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Takeda Supports IAEA Project Tackling COVID-19 Pandemic With €4.35 Million Donation

Vienna, Austria

Real-Time PCR equipment being prepared to be sent to countries around the world to help fight COVID-19. IAEA Seibersdorf Laboratories, Austria, 3 April 2020. (Photo Credit: IAEA)

Biopharmaceutical leader Takeda Pharmaceutical Company Limited has committed to donating 500 million yen (around €4.35 million) in support of a global initiative launched by the International Atomic Energy Agency (IAEA) to help countries combat the COVID-19 pandemic.

The financial contribution from one of the world’s largest pharmaceutical firms will enable the IAEA to increase its emergency assistance to Member States, which need quick and reliable diagnostic methods to contain the virus causing the potentially deadly disease.

This commitment is one of the largest ever private sector donations to the IAEA, which announced in early March it would provide testing and biosafety equipment to countries requesting it, as well as expert advice and technical guidance.

So far, 119 countries have sought the IAEA’s assistance in using a nuclear-derived technique known as real time reverse transcription-polymerase chain reaction (real time RT-PCR), which makes it possible to identify the virus accurately within hours. Sixteen countries have received ready-to-run packages – including RT-PCR machines, personal protective equipment, laboratory consumables and diagnostic kits – and many more will get them in the coming days and weeks.

IAEA Director General Rafael Mariano Grossi said Takeda’s contribution would allow the IAEA to significantly ramp up its activities in helping the world control the pandemic and dispatch more testing kits to countries in need. It adds to the more than €22 million in extrabudgetary funding that over ten Member States have already pledged for the IAEA’s COVID-19 assistance. It is the IAEA’s largest technical cooperation project – both in terms of the amount of funding and the number of beneficiary countries – since the Vienna-based organization was founded in 1957.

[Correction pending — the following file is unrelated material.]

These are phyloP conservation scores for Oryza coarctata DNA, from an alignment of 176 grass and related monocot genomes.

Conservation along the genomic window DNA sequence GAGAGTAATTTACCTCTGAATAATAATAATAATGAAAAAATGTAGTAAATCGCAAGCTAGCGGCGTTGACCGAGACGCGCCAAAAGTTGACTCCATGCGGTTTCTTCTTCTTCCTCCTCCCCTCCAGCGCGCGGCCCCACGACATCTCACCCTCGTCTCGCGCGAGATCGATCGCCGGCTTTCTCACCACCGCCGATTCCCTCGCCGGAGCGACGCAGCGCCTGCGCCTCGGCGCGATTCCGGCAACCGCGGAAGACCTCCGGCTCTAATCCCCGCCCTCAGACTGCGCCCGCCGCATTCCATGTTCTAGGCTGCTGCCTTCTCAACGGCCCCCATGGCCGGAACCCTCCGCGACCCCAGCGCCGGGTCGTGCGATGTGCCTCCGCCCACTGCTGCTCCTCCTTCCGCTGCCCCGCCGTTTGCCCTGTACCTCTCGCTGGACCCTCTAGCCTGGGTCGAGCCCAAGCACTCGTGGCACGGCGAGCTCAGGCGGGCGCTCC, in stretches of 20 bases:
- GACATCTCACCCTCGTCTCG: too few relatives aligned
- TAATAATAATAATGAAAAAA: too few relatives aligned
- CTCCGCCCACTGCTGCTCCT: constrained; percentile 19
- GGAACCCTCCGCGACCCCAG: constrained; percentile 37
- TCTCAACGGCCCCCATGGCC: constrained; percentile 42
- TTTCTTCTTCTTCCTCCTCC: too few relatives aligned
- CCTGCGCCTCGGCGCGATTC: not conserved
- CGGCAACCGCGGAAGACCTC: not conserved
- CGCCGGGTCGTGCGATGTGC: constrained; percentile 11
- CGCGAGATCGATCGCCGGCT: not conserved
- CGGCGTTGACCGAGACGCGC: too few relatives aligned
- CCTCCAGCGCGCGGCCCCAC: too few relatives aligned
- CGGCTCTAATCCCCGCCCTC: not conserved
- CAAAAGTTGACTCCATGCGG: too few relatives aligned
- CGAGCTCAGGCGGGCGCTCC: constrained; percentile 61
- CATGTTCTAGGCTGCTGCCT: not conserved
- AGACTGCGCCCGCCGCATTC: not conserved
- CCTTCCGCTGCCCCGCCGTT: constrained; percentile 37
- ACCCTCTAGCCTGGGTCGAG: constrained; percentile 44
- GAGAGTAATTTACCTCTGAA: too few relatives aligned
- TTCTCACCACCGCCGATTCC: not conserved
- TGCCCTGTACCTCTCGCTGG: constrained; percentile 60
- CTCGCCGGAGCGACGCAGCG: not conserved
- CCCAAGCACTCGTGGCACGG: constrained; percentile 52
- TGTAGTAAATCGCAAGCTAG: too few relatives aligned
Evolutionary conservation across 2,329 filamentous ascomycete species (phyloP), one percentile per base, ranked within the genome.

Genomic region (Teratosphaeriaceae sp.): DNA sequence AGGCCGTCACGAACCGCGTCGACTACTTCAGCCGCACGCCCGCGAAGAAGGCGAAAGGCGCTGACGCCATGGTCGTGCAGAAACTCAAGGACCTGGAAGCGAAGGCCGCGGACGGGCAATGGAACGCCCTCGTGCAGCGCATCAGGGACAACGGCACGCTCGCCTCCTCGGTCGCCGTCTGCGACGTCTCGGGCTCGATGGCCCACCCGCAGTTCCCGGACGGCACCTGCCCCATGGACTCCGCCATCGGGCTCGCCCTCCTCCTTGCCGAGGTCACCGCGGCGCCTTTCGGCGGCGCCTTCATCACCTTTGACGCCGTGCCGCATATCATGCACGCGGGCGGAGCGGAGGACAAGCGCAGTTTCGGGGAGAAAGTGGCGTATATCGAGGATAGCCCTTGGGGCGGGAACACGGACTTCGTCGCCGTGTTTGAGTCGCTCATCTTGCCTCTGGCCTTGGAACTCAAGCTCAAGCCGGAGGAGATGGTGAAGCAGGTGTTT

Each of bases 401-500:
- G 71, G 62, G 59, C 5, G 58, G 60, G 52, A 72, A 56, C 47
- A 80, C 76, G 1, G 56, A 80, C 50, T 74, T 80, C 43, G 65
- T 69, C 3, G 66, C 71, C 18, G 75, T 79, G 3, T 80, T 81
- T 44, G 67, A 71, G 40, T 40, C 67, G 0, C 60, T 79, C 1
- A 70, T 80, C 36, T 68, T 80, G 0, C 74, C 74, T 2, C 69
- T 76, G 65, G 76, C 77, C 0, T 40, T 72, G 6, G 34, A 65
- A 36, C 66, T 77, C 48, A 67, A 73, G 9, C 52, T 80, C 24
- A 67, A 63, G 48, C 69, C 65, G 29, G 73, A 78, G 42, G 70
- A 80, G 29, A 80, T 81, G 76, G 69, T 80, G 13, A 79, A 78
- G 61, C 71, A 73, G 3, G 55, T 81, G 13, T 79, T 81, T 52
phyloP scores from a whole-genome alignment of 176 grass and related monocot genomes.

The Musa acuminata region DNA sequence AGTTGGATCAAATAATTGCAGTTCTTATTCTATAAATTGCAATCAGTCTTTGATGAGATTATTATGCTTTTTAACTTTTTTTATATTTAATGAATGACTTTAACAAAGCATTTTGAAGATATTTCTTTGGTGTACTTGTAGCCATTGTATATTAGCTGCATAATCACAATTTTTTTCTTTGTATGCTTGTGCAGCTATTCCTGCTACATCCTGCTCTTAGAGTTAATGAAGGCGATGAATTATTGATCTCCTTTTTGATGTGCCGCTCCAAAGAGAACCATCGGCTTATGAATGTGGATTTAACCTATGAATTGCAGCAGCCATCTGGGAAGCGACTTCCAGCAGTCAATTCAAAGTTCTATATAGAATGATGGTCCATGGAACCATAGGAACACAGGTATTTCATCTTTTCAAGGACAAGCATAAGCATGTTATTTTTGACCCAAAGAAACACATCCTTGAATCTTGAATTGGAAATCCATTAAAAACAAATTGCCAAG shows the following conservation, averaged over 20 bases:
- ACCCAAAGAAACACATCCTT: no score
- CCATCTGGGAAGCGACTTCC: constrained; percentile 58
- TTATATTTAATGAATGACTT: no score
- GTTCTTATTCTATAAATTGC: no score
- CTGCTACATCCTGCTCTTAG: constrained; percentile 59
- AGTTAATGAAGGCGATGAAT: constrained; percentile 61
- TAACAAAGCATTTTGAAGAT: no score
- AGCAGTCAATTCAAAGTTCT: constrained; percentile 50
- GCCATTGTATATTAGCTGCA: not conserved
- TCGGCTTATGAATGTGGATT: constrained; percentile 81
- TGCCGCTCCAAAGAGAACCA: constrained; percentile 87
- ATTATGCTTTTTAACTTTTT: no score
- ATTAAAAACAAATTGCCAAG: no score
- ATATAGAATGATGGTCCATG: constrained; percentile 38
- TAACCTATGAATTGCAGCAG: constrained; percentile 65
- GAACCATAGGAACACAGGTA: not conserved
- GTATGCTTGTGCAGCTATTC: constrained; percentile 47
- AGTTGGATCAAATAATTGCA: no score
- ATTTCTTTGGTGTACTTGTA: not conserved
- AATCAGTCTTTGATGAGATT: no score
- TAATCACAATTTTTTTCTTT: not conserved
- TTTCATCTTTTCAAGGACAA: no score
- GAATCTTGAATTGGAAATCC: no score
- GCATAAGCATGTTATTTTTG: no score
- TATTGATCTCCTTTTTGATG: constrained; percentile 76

Building partnerships with the private sector is a key priority for the IAEA as it strives to meet growing Member State demand for its work in support of peace and development around the world, Mr Grossi said.

“The IAEA’s technical assistance plays a vital role in countries’ efforts to fight this disease. We can only implement such a large project thanks to generous extrabudgetary and other voluntary contributions,” he said. “The funds we receive from Takeda and our other partners will help save many lives around the world.”

 “As part of our longstanding commitment to solve healthcare issues for people around the world, Takeda is proud to partner with the IAEA on this essential effort at the front lines of COVID-19,” said Takako Ohyabu, Chief Global Corporate Affairs Officer at Takeda. “We look forward to supporting the IAEA’s work to continue providing emergency assistance and help prevent further spread of the novel coronavirus as we strive to secure better health and a brighter future for people worldwide.”

Founded in 1781 in Japan, Takeda is a global, values-based, and R&D-driven biopharmaceutical leader with a presence in approximately 80 countries and regions committed to bringing better health and a brighter future to patients by translating science into highly-innovative medicines.

The IAEA is part of the COVID-19 Crisis Management Team, led by the World Health Organization (WHO) and comprised of 14 United Nations entities. 

The IAEA’s assistance is delivered through its technical cooperation programme, which supports the peaceful application of nuclear science and technology in areas such as human and animal health. In partnership with the Food and Agriculture Organization of the United Nations (FAO), the IAEA has helped countries in the last decade with quick detection tests to fight epidemics caused by animal to human diseases such as COVID-19, Ebola and Zika, also known as zoonotic diseases.

“I firmly believe that together we will overcome this pandemic,” Mr Grossi said. “I also believe that this is not the last time that we will face the consequences of zoonotic diseases, which are occurring more frequently. We need to be better prepared to deal with such challenges in the future.”

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